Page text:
My view is that each area of interest will have a specialist reading platform, with its own tools and ways of financing its service. These will be able to aggregate reader data and offer tailored products as a result. A virtual bookstore can identify that a buyer has bought a book on a particular subject, but cannot tell whether it was for themselves, their grandmother or their daughter. By contrast, a reading platform in the cloud knows that the user, at this very moment, is reading about salmon fishing with live bait in Norway.
Obviously the sector will have to introduce self-regulatory measures and defend privacy strictly. But that, in itself, will lead to different tools for different types of readers. For example, with a school subscription, it would seem sensible for a teacher to know what her ten- year-old pupils are reading at school, but not acceptable, with a company subscription, for the head of HR to know that an employee is reading a book about setting up his own business or dealing with a difficult boss. On the contrary, if the reader is properly advised that they are being monitored, the platform can be used to certify that a certain compulsory reading in a compliance procedure has been performed.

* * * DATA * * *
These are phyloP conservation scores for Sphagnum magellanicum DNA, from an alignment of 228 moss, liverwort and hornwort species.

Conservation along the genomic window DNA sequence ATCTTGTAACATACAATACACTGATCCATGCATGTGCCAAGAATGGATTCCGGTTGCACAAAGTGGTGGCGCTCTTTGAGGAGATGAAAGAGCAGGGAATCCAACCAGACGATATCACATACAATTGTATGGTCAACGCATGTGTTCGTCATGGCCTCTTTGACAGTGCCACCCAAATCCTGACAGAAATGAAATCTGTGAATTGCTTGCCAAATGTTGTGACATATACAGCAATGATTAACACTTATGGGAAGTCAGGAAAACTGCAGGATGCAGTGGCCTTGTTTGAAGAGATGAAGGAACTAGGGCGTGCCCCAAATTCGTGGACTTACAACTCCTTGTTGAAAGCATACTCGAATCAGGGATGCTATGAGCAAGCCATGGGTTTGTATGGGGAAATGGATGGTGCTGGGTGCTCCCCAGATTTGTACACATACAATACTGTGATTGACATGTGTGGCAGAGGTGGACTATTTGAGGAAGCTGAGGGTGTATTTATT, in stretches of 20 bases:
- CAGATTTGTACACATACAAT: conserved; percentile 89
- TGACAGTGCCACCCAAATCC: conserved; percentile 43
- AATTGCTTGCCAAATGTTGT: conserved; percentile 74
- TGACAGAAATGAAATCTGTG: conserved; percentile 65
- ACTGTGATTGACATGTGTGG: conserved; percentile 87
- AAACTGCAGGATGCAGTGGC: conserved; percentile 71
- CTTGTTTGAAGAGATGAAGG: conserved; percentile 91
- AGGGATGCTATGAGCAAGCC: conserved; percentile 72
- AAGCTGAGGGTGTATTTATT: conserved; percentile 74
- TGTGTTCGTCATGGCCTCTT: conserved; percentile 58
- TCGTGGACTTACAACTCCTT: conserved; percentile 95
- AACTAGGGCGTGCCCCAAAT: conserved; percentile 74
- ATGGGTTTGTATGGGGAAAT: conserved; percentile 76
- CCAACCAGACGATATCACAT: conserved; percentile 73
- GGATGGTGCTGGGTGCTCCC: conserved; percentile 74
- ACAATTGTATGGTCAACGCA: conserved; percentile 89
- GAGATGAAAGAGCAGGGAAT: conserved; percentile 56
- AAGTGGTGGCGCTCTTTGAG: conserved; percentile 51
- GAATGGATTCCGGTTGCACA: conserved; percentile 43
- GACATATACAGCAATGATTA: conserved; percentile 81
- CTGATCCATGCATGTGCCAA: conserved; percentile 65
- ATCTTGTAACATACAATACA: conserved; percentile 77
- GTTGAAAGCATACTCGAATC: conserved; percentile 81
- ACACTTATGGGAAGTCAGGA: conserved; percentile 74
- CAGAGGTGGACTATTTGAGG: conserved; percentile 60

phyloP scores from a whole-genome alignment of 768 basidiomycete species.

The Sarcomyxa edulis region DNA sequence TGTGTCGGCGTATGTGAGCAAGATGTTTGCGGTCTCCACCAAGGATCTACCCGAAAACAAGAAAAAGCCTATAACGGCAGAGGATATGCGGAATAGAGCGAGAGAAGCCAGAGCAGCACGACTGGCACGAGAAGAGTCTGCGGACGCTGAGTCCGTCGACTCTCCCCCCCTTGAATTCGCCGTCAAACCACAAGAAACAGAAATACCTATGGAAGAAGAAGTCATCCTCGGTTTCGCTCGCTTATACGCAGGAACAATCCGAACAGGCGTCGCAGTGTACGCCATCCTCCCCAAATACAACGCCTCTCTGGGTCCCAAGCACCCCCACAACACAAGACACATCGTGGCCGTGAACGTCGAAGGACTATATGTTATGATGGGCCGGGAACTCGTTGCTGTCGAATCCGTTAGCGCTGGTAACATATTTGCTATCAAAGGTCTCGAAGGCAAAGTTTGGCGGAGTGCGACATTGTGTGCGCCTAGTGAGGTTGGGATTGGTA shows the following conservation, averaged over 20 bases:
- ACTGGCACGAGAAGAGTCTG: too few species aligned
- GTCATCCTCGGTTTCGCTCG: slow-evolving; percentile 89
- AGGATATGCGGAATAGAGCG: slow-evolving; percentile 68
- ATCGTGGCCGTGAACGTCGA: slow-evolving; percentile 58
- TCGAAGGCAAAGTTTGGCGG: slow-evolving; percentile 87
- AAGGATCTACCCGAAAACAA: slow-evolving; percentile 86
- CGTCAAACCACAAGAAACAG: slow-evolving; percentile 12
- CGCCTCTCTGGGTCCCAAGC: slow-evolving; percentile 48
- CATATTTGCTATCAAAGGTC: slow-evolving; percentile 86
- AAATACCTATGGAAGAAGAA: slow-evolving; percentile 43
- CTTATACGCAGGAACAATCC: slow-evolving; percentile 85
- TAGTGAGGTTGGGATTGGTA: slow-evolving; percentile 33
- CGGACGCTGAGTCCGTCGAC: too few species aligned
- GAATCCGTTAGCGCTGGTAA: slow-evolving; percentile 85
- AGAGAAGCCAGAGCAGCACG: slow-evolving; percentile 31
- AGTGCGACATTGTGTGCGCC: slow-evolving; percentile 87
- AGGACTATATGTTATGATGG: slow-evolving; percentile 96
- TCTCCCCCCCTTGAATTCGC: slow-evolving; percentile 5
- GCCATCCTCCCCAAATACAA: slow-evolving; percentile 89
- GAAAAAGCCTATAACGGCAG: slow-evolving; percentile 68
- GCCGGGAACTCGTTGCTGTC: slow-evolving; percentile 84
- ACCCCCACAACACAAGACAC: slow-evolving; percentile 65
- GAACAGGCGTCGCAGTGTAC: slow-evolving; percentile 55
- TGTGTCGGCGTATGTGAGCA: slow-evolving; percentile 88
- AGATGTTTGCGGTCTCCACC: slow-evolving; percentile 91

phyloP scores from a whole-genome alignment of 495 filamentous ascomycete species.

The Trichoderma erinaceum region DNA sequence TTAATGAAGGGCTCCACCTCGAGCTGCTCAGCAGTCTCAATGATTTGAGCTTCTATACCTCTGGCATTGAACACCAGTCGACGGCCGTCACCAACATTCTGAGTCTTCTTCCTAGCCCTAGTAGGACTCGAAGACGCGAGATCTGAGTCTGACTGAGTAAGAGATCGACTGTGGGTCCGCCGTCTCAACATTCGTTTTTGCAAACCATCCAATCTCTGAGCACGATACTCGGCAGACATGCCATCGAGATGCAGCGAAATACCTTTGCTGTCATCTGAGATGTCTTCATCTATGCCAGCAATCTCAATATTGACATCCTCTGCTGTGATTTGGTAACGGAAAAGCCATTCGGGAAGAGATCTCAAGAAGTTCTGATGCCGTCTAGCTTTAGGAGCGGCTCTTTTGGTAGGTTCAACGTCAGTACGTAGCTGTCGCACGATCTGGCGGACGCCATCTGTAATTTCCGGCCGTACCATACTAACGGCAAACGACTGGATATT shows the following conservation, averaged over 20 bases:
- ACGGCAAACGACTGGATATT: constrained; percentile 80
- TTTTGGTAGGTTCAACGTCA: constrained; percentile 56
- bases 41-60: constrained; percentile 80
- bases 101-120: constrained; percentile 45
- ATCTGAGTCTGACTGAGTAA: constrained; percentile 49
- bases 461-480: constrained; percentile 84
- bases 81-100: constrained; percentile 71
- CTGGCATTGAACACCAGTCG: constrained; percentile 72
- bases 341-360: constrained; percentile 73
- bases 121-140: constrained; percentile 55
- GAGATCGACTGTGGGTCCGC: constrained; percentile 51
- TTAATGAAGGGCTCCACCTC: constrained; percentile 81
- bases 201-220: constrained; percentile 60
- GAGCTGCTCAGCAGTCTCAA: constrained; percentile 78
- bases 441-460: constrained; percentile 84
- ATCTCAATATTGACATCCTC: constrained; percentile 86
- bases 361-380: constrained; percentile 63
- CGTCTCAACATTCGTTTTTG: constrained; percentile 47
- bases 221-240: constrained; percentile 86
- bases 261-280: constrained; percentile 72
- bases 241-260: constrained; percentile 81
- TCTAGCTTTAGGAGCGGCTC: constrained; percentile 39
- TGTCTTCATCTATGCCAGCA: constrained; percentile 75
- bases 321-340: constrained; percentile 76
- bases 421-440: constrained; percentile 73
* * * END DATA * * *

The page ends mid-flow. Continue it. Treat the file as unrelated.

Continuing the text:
Following on from the salmon fishing example, it is quite likely that, for individual subscribers, the subscription cost could be zero, either through one or several sponsor, big manufacturers or retailers, or because income could be generated via advertising or referrals from suppliers or consultants.
2. Moving from formal training to informal learning, to collaborative learning
Education can be described in a variety of ways but, when applied to the business world, there are four distinct categories of education, two for teaching and two for learning, which I will summarize below:
Defined by the state and associated with recognized qualifications, such as degrees or professional qualifications. Education can be supplied by public or private providers and taught face-to-face or via distance learning, and so on.
2) Formal training
Defined by employers, generally according to seniority levels and roles. Participants may receive personal certificates and the skills gained may qualify them for promotion or pay rises.
3) Informal learning
The skills and knowledge we learn at work, from daily experience, plus guidance and feedback from colleagues. This is conscious learning, both for the teacher and learner, but it is not formally structured. This represents 90% of valid workplace learning.
4) Social learning
This is a less conscious form of learning and revolves around developing basic social skills such as communicating effectively with others, or dressing appropriately for the office. Neither ‘teacher’ nor learner may be consciously aware of the process.
I’m going to focus on the middle two forms (formal training and informal learning), which are best-suited to the workplace and, when implemented effectively, can positively influence an organization’s ability to adapt, grow and succeed. Until recently, formal training was the only educational activity really managed by the chief learning officers (CLO). While many CLOs have attempted to boost informal training and they indeed want to be seen as learning facilitators rather than rigid teaching officers, they have lacked an appropriate platform – such as Bluebottlebiz.